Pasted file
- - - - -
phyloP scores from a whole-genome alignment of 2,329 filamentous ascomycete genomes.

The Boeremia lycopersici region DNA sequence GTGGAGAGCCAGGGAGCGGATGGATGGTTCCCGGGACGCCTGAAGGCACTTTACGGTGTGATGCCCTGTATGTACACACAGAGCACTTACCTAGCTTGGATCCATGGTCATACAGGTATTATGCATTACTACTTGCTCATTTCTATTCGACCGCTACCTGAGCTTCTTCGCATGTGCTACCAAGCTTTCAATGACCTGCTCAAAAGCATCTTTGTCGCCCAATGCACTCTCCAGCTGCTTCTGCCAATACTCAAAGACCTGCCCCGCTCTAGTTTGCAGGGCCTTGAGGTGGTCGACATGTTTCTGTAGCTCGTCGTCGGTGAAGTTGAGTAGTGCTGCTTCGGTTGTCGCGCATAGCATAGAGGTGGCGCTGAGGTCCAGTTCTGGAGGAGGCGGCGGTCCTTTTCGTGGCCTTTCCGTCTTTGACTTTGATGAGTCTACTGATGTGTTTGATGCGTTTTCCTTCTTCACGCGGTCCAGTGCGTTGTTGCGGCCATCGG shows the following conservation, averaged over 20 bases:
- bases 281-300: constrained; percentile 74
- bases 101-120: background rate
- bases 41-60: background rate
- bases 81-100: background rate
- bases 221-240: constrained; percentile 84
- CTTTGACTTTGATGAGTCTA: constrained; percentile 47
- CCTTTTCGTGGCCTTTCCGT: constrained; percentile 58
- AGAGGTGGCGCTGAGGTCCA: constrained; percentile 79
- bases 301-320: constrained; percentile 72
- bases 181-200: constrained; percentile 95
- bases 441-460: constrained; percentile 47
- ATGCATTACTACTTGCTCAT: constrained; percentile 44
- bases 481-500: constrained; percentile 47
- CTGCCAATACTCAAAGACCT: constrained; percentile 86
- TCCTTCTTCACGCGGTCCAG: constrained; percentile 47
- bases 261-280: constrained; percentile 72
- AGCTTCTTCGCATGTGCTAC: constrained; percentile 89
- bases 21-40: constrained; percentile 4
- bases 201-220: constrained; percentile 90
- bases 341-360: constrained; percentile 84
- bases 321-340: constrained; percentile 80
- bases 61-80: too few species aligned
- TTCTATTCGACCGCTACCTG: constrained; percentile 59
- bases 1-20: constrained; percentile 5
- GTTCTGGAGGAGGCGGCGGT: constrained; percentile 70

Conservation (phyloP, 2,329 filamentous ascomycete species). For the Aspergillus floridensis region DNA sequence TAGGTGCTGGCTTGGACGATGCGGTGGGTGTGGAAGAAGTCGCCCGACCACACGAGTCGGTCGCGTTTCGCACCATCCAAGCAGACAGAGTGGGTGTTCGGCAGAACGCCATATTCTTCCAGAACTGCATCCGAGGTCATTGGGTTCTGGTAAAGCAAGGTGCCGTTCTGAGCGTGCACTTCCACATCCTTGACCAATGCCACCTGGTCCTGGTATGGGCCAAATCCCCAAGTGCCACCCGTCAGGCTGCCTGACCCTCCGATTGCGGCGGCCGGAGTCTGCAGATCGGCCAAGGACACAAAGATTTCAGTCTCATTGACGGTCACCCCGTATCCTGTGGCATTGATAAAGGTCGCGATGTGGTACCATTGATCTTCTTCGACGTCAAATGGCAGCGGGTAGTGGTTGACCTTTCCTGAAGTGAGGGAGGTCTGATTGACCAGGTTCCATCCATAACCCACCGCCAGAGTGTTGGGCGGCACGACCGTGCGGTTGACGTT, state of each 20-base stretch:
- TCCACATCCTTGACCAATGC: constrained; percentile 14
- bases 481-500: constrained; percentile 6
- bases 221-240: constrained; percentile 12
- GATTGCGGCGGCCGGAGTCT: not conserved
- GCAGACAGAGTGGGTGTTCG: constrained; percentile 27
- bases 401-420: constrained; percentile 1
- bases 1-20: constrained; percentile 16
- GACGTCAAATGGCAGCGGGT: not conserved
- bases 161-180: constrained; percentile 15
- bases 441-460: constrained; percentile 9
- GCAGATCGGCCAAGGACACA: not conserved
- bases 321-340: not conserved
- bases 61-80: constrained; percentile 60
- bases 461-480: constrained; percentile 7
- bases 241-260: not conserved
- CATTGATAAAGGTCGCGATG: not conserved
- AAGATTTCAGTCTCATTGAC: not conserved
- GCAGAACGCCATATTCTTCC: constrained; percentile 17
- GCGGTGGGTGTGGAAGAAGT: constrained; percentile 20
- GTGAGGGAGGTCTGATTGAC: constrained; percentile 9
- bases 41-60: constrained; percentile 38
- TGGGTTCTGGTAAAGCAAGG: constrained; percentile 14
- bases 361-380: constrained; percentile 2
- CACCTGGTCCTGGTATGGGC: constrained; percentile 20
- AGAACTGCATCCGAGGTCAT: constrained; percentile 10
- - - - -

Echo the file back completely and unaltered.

phyloP scores from a whole-genome alignment of 2,329 filamentous ascomycete genomes.

The Boeremia lycopersici region DNA sequence GTGGAGAGCCAGGGAGCGGATGGATGGTTCCCGGGACGCCTGAAGGCACTTTACGGTGTGATGCCCTGTATGTACACACAGAGCACTTACCTAGCTTGGATCCATGGTCATACAGGTATTATGCATTACTACTTGCTCATTTCTATTCGACCGCTACCTGAGCTTCTTCGCATGTGCTACCAAGCTTTCAATGACCTGCTCAAAAGCATCTTTGTCGCCCAATGCACTCTCCAGCTGCTTCTGCCAATACTCAAAGACCTGCCCCGCTCTAGTTTGCAGGGCCTTGAGGTGGTCGACATGTTTCTGTAGCTCGTCGTCGGTGAAGTTGAGTAGTGCTGCTTCGGTTGTCGCGCATAGCATAGAGGTGGCGCTGAGGTCCAGTTCTGGAGGAGGCGGCGGTCCTTTTCGTGGCCTTTCCGTCTTTGACTTTGATGAGTCTACTGATGTGTTTGATGCGTTTTCCTTCTTCACGCGGTCCAGTGCGTTGTTGCGGCCATCGG shows the following conservation, averaged over 20 bases:
- bases 281-300: constrained; percentile 74
- bases 101-120: background rate
- bases 41-60: background rate
- bases 81-100: background rate
- bases 221-240: constrained; percentile 84
- CTTTGACTTTGATGAGTCTA: constrained; percentile 47
- CCTTTTCGTGGCCTTTCCGT: constrained; percentile 58
- AGAGGTGGCGCTGAGGTCCA: constrained; percentile 79
- bases 301-320: constrained; percentile 72
- bases 181-200: constrained; percentile 95
- bases 441-460: constrained; percentile 47
- ATGCATTACTACTTGCTCAT: constrained; percentile 44
- bases 481-500: constrained; percentile 47
- CTGCCAATACTCAAAGACCT: constrained; percentile 86
- TCCTTCTTCACGCGGTCCAG: constrained; percentile 47
- bases 261-280: constrained; percentile 72
- AGCTTCTTCGCATGTGCTAC: constrained; percentile 89
- bases 21-40: constrained; percentile 4
- bases 201-220: constrained; percentile 90
- bases 341-360: constrained; percentile 84
- bases 321-340: constrained; percentile 80
- bases 61-80: too few species aligned
- TTCTATTCGACCGCTACCTG: constrained; percentile 59
- bases 1-20: constrained; percentile 5
- GTTCTGGAGGAGGCGGCGGT: constrained; percentile 70

Conservation (phyloP, 2,329 filamentous ascomycete species). For the Aspergillus floridensis region DNA sequence TAGGTGCTGGCTTGGACGATGCGGTGGGTGTGGAAGAAGTCGCCCGACCACACGAGTCGGTCGCGTTTCGCACCATCCAAGCAGACAGAGTGGGTGTTCGGCAGAACGCCATATTCTTCCAGAACTGCATCCGAGGTCATTGGGTTCTGGTAAAGCAAGGTGCCGTTCTGAGCGTGCACTTCCACATCCTTGACCAATGCCACCTGGTCCTGGTATGGGCCAAATCCCCAAGTGCCACCCGTCAGGCTGCCTGACCCTCCGATTGCGGCGGCCGGAGTCTGCAGATCGGCCAAGGACACAAAGATTTCAGTCTCATTGACGGTCACCCCGTATCCTGTGGCATTGATAAAGGTCGCGATGTGGTACCATTGATCTTCTTCGACGTCAAATGGCAGCGGGTAGTGGTTGACCTTTCCTGAAGTGAGGGAGGTCTGATTGACCAGGTTCCATCCATAACCCACCGCCAGAGTGTTGGGCGGCACGACCGTGCGGTTGACGTT, state of each 20-base stretch:
- TCCACATCCTTGACCAATGC: constrained; percentile 14
- bases 481-500: constrained; percentile 6
- bases 221-240: constrained; percentile 12
- GATTGCGGCGGCCGGAGTCT: not conserved
- GCAGACAGAGTGGGTGTTCG: constrained; percentile 27
- bases 401-420: constrained; percentile 1
- bases 1-20: constrained; percentile 16
- GACGTCAAATGGCAGCGGGT: not conserved
- bases 161-180: constrained; percentile 15
- bases 441-460: constrained; percentile 9
- GCAGATCGGCCAAGGACACA: not conserved
- bases 321-340: not conserved
- bases 61-80: constrained; percentile 60
- bases 461-480: constrained; percentile 7
- bases 241-260: not conserved
- CATTGATAAAGGTCGCGATG: not conserved
- AAGATTTCAGTCTCATTGAC: not conserved
- GCAGAACGCCATATTCTTCC: constrained; percentile 17
- GCGGTGGGTGTGGAAGAAGT: constrained; percentile 20
- GTGAGGGAGGTCTGATTGAC: constrained; percentile 9
- bases 41-60: constrained; percentile 38
- TGGGTTCTGGTAAAGCAAGG: constrained; percentile 14
- bases 361-380: constrained; percentile 2
- CACCTGGTCCTGGTATGGGC: constrained; percentile 20
- AGAACTGCATCCGAGGTCAT: constrained; percentile 10